So… let us consider Professor Kamerschen's attempt to convince us to be careful about imposing taxes on that most burdened of classes in America, the wealthy. Quite simply, this is garbage economic reasoning, the typical conservative whine to save the unfortunate wealthy who will refuse to work unless their taxes are lowered.

Let us examine the flaws in his argument, even though he claims that there cannot be flaws, and that those who challenge him lack understanding. That may be true, but I've never let that stop me in the past.

First of all, the analogy is simplistic and flawed. Let's face it, with 300 million or so people in the U.S, it would take one humongous bar to fit all of us in, so the kind of interaction described couldn’t take place. But more importantly, the analogy is a story of consumption rather than income. In the analogy, it’s perfectly reasonable for the rich guy to leave when they beat him up, but that says nothing about the real world. The tax structure in the U.S. isn't about consumption — it’s about income. People don't sit around a table sharing wealth — the government kindly does that for us — so the analogy doesn’t even apply to the real world. The poor and the rich rarely cross paths, except when the former clean the houses, pools, cars, and clothes of the latter.

Second, there is an underlying conservative message there which should be addressed. Yes, there’s always howling about how tax cuts give more money to the rich on a percentage basis, it’s all political pandering. Everyone understands how it works. A few minutes of fame for a member of Congress or an activist group on MSNBC does not a threat to the wealthy make.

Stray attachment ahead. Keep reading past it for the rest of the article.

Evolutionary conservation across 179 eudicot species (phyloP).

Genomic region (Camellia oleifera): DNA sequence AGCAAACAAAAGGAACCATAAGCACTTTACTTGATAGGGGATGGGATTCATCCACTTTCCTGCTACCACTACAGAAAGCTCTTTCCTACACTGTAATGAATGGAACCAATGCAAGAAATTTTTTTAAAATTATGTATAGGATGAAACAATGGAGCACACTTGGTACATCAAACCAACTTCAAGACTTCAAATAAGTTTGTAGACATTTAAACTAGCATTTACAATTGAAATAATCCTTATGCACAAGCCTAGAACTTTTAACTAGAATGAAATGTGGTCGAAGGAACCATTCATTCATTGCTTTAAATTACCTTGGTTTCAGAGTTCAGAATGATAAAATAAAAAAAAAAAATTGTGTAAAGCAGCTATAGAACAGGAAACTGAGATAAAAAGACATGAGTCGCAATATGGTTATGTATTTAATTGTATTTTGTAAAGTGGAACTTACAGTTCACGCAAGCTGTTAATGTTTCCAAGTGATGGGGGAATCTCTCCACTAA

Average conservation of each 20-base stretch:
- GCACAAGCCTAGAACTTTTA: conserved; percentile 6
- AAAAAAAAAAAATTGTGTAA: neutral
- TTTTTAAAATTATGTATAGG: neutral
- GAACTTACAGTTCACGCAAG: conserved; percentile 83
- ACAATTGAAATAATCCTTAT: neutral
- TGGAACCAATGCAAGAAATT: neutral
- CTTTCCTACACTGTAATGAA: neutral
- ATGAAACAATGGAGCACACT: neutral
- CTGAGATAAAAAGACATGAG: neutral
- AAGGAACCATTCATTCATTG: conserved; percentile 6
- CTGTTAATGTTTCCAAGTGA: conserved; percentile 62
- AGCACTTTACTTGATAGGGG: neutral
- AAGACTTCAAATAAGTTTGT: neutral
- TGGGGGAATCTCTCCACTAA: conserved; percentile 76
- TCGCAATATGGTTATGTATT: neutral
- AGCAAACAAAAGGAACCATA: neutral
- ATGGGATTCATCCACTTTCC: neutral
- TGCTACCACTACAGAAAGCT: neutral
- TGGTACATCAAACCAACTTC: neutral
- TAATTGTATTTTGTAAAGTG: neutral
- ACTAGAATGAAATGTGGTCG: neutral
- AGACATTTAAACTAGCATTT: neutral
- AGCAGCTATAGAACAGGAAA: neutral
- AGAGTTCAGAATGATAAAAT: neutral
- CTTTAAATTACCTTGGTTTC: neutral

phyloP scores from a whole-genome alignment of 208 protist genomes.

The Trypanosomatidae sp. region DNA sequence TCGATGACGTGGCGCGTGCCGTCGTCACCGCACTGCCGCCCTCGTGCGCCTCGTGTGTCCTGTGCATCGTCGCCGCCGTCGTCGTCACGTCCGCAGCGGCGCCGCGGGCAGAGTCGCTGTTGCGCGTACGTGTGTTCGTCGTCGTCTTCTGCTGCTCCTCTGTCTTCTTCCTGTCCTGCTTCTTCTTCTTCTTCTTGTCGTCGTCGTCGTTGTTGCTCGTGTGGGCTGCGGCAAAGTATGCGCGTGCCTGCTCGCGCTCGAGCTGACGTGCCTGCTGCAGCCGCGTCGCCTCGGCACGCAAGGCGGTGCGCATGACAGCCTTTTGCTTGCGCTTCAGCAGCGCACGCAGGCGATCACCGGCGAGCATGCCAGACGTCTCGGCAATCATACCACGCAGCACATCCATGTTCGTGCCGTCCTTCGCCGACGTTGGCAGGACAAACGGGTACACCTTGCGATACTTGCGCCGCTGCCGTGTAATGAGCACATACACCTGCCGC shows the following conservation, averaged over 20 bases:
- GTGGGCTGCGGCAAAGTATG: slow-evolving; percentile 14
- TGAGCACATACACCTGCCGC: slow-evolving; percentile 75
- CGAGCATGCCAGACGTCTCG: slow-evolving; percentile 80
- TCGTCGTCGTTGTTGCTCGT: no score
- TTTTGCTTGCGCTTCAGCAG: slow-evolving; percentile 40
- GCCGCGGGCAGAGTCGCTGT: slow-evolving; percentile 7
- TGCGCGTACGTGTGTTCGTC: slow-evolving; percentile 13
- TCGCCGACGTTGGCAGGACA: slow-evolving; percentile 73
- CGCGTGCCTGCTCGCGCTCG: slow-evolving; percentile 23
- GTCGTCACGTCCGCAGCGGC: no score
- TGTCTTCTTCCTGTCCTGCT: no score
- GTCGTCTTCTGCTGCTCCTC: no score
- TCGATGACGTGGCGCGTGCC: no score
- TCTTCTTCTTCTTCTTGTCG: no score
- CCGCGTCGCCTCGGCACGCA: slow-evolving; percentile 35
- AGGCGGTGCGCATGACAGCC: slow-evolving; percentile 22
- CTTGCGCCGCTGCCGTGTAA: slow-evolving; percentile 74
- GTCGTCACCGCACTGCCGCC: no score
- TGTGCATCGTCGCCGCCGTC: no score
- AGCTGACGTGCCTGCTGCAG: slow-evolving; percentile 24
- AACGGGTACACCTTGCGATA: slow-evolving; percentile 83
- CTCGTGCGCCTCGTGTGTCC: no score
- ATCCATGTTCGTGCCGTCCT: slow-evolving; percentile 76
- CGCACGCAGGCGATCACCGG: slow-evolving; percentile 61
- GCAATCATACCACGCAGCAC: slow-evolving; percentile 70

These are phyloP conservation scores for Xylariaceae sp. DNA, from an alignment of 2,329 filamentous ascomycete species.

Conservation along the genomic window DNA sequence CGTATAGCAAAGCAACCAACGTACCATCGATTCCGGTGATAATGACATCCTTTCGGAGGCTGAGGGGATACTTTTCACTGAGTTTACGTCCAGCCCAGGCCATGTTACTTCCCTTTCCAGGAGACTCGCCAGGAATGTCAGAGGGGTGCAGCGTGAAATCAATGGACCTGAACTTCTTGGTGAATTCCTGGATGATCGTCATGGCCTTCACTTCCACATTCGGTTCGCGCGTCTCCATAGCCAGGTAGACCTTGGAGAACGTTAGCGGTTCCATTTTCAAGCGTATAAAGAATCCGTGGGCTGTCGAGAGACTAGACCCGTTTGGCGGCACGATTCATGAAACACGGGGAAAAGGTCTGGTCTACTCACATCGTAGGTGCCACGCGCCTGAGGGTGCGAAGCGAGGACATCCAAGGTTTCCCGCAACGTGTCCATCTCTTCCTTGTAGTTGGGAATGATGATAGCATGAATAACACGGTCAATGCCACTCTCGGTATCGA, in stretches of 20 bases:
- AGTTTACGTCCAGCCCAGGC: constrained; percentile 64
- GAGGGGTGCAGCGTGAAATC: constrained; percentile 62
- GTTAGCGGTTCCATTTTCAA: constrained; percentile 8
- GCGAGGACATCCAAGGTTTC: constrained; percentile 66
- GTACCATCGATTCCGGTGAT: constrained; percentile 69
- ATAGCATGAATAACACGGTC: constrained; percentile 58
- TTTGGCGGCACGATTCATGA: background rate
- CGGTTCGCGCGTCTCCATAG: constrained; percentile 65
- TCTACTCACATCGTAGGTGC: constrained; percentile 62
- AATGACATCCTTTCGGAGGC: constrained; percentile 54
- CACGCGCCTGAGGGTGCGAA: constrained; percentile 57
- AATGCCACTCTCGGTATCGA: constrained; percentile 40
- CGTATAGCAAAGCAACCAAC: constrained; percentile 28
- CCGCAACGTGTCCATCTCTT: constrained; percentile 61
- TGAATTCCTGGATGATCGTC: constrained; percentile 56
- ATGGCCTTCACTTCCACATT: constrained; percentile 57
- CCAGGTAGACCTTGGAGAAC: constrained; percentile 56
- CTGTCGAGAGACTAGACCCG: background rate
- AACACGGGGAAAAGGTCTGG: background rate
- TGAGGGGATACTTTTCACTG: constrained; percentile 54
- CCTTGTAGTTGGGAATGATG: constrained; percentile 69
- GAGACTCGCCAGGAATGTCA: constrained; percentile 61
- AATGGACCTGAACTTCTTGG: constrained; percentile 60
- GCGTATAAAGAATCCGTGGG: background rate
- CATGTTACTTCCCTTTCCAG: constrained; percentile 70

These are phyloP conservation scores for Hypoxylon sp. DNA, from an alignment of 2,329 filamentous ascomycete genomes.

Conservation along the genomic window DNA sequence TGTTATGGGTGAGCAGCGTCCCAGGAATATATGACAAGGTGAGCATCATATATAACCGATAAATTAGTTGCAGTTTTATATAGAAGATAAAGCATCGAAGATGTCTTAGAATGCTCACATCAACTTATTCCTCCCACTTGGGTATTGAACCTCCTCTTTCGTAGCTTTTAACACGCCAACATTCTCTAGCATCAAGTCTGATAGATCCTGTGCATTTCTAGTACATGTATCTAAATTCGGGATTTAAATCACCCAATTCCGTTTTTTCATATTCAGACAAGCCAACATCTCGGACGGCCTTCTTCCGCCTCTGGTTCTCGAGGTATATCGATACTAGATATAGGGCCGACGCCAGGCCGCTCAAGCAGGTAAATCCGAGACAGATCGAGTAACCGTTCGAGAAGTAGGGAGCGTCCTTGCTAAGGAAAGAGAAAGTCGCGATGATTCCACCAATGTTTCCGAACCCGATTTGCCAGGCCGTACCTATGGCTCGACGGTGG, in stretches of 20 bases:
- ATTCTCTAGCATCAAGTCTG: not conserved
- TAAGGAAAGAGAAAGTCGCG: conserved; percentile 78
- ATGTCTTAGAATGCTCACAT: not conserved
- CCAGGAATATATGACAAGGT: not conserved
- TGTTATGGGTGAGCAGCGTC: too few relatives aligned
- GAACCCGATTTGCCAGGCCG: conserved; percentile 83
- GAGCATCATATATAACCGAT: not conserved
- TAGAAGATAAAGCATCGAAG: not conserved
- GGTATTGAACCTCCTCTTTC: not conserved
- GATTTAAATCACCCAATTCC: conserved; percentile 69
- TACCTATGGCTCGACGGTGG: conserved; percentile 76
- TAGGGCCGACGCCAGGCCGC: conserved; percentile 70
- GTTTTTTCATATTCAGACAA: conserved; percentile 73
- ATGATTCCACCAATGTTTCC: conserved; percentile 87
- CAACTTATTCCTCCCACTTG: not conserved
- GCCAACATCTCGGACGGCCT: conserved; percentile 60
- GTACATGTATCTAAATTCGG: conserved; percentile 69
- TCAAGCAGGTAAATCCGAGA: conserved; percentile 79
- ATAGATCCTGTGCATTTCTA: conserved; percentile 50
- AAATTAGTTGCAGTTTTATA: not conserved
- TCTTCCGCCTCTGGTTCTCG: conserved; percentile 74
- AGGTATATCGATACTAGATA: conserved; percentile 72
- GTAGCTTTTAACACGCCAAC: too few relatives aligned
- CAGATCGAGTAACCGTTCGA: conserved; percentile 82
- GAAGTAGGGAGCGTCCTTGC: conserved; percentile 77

Third, a graduated income tax has been a part of the American system for 70 years or more, and in the past, the wealthy paid a much higher percentage of their incomes as taxes yet still seemed to continue working and accumulating more wealth. The idea that if you tax me too much, I’ll quit working or investing in my business is downright stupid. Even at higher tax rates, the rich make a helluva lot more money than the rest of us and if they stopped investing or working, they would simply cut off their income … duh! Yeah, I'm not going to buy a new house because my taxes are too high.

It was clear back in the horrible Clinton years, when taxes were higher on the wealthy, that many people gave up their symbols of wealth. Notice how these society dames have searched the racks of Target to at least create the illusion of wealth.